Please ensure Javascript is enabled for purposes of website accessibility

Amazon's Speedy Delivery Is Picking Back up Again

By Donna Fuscaldo – May 13, 2020 at 11:11AM

You’re reading a free article with opinions that may differ from The Motley Fool’s Premium Investing Services. Become a Motley Fool member today to get instant access to our top analyst recommendations, in-depth research, investing resources, and more. Learn More

Amazon had delayed shipments of non-essential goods during the pandemic but is now lifting limits on third-party products it accepts in its warehouses.

Amazon's (AMZN -0.79%) one- and two-day delivery, which disappeared during the COVID-19 pandemic, will return in the coming weeks as the eCommerce giant begins to accept more third-party products in its warehouses, Bloomberg reports . 

At the outset of the pandemic in the U.S. Amazon started prioritizing essential goods, pushing back delivery times for items not necessary to stay safe and fed during the pandemic. That has resulted in delivery delays of several weeks for some products, not the normal one to two day delivery times millions of Prime customers have gotten used to.

A warehouse with boxes and two surgical masks hanging off of some of them.

IMAGE SOURCE: GETTY IMAGES.

That hasn't stopped sales from booming during the pandemic, with many stores shuttered due to social distancing rules. It has also frustrated loyal shoppers, who were forced to look elsewhere when faced with long delivery times. 

But that's starting to change. As of Sunday, the tech stock began accepting normal levels of inventory in its warehouses. "We removed quantity limits on products our suppliers can send to our fulfillment centers," Amazon spokeswoman Kristen Kish told Bloomberg. "We continue to adhere to extensive health and safety measures to protect our associates as they pick, pack, and ship products to customers, and are improving delivery speeds across our store."  Late last month Amazon began asking warehouse workers to show up for scheduled shifts in May or take an unpaid leave of absence.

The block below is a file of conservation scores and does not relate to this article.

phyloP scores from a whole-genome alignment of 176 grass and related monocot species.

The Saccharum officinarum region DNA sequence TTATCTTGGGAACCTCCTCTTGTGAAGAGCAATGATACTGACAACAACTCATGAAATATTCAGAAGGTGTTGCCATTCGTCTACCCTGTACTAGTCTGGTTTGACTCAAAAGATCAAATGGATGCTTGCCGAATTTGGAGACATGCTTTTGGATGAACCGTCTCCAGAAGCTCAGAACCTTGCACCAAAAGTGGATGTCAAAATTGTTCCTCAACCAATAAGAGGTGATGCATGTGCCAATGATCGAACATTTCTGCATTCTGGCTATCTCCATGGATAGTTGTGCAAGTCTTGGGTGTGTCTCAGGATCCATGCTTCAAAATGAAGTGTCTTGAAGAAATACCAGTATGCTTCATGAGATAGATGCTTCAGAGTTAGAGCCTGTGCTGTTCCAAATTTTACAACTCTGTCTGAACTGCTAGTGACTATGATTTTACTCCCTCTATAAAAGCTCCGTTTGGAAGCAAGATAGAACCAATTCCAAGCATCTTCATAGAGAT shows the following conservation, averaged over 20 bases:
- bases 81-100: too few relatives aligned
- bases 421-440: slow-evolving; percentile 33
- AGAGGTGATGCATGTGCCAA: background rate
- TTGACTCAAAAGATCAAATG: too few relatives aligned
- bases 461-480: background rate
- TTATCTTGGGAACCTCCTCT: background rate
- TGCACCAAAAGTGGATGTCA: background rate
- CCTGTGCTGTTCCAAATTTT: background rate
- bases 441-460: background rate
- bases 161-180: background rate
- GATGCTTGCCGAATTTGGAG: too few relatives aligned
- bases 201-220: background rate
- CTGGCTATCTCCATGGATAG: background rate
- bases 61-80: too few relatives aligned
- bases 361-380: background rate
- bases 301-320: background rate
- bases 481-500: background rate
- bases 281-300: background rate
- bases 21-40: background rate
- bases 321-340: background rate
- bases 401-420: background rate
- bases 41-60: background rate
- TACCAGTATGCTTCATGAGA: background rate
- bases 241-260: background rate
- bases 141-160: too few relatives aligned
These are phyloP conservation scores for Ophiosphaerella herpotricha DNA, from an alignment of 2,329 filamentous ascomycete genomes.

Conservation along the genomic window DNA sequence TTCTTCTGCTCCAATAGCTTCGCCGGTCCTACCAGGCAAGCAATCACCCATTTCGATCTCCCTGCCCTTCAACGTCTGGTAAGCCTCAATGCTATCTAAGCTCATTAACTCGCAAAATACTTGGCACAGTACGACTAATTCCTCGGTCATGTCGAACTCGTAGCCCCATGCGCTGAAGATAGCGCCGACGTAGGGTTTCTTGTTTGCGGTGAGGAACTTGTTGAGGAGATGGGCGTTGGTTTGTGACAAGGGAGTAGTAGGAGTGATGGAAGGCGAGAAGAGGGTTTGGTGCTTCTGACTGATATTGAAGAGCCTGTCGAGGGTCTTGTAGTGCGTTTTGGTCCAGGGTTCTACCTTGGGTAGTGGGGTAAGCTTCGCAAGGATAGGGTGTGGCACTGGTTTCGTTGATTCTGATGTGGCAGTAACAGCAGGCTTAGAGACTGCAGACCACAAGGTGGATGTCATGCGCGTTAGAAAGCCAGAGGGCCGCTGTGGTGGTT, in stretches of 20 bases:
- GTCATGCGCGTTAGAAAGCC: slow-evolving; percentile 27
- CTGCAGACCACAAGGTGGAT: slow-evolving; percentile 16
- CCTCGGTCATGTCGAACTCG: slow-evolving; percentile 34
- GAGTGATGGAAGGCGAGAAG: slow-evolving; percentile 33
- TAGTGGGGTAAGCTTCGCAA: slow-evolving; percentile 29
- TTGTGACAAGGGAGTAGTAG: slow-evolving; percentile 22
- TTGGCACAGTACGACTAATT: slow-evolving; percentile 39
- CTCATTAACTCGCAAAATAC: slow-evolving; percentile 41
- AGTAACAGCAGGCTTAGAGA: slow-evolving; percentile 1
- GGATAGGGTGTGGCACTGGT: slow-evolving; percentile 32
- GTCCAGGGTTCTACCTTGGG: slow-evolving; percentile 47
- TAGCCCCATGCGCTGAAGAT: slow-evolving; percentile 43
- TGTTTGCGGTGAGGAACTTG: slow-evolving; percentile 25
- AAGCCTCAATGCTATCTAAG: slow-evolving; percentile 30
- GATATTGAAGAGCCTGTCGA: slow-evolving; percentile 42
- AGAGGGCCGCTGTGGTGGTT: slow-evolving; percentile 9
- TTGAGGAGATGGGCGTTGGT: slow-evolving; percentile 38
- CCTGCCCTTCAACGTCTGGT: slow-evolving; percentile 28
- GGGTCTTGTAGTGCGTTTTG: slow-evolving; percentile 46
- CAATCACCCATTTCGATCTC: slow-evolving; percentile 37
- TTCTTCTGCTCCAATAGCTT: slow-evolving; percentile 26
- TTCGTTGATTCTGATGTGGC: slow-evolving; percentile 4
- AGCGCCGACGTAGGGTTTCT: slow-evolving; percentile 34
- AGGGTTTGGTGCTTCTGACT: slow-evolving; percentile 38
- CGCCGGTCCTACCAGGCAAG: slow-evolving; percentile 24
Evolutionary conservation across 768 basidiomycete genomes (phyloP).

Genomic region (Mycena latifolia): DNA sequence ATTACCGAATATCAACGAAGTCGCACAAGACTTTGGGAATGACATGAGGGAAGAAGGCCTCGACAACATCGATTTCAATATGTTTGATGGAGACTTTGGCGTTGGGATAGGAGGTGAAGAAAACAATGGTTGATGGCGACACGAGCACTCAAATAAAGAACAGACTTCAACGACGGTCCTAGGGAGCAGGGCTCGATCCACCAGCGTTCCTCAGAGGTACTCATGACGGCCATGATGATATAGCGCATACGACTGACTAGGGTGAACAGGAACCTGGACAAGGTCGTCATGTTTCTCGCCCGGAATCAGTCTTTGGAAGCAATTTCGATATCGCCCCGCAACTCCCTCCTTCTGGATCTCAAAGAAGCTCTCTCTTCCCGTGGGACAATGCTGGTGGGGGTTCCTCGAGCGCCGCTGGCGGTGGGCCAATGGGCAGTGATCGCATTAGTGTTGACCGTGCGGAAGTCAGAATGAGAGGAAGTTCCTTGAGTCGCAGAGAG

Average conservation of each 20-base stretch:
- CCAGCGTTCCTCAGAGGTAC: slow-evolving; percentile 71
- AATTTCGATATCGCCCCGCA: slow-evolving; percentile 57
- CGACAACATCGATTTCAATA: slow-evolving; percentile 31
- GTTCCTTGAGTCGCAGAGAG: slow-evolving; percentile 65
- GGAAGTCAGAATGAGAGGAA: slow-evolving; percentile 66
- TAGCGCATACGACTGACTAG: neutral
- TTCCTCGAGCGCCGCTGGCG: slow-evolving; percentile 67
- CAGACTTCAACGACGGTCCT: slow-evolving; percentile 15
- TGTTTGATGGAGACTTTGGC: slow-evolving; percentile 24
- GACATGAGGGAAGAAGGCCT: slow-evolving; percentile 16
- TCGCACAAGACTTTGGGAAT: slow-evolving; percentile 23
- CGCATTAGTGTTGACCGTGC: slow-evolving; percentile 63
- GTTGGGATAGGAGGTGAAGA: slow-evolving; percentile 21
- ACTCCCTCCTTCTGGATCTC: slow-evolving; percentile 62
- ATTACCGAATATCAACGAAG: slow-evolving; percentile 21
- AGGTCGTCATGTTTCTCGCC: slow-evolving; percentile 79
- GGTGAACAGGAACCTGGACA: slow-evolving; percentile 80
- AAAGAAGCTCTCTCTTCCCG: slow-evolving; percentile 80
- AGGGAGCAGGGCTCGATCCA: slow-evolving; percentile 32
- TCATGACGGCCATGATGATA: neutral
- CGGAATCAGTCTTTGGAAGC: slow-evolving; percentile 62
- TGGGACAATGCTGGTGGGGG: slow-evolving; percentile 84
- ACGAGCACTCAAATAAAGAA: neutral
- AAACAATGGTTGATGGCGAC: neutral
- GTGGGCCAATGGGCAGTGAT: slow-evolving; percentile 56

Getting shipments back to normal is important to protect Amazon's reputation and its business, but it's a balancing act for the eCommerce giant. Amazon has been accused of failing to do enough to protect its warehouse and delivery workers.  In response, Amazon has pointed to safety measures, including checking employee temperatures, distributing millions of masks, enforcing social distancing rules in warehouses, and working to develop its own COVID-19 test.

 

John Mackey, CEO of Whole Foods Market, an Amazon subsidiary, is a member of The Motley Fool's board of directors. Donna Fuscaldo has no position in any of the stocks mentioned. The Motley Fool owns shares of and recommends Amazon and recommends the following options: short January 2022 $1940 calls on Amazon and long January 2022 $1920 calls on Amazon. The Motley Fool has a disclosure policy.

Invest Smarter with The Motley Fool

Join Over 1 Million Premium Members Receiving…

  • New Stock Picks Each Month
  • Detailed Analysis of Companies
  • Model Portfolios
  • Live Streaming During Market Hours
  • And Much More
Get Started Now

Stocks Mentioned

Amazon.com, Inc. Stock Quote
Amazon.com, Inc.
AMZN
$120.00 (-0.79%) $0.95

*Average returns of all recommendations since inception. Cost basis and return based on previous market day close.

Related Articles

Motley Fool Returns

Motley Fool Stock Advisor

Market-beating stocks from our award-winning analyst team.

Stock Advisor Returns
339%
 
S&P 500 Returns
110%

Calculated by average return of all stock recommendations since inception of the Stock Advisor service in February of 2002. Returns as of 10/06/2022.

Discounted offers are only available to new members. Stock Advisor list price is $199 per year.

Premium Investing Services

Invest better with The Motley Fool. Get stock recommendations, portfolio guidance, and more from The Motley Fool's premium services.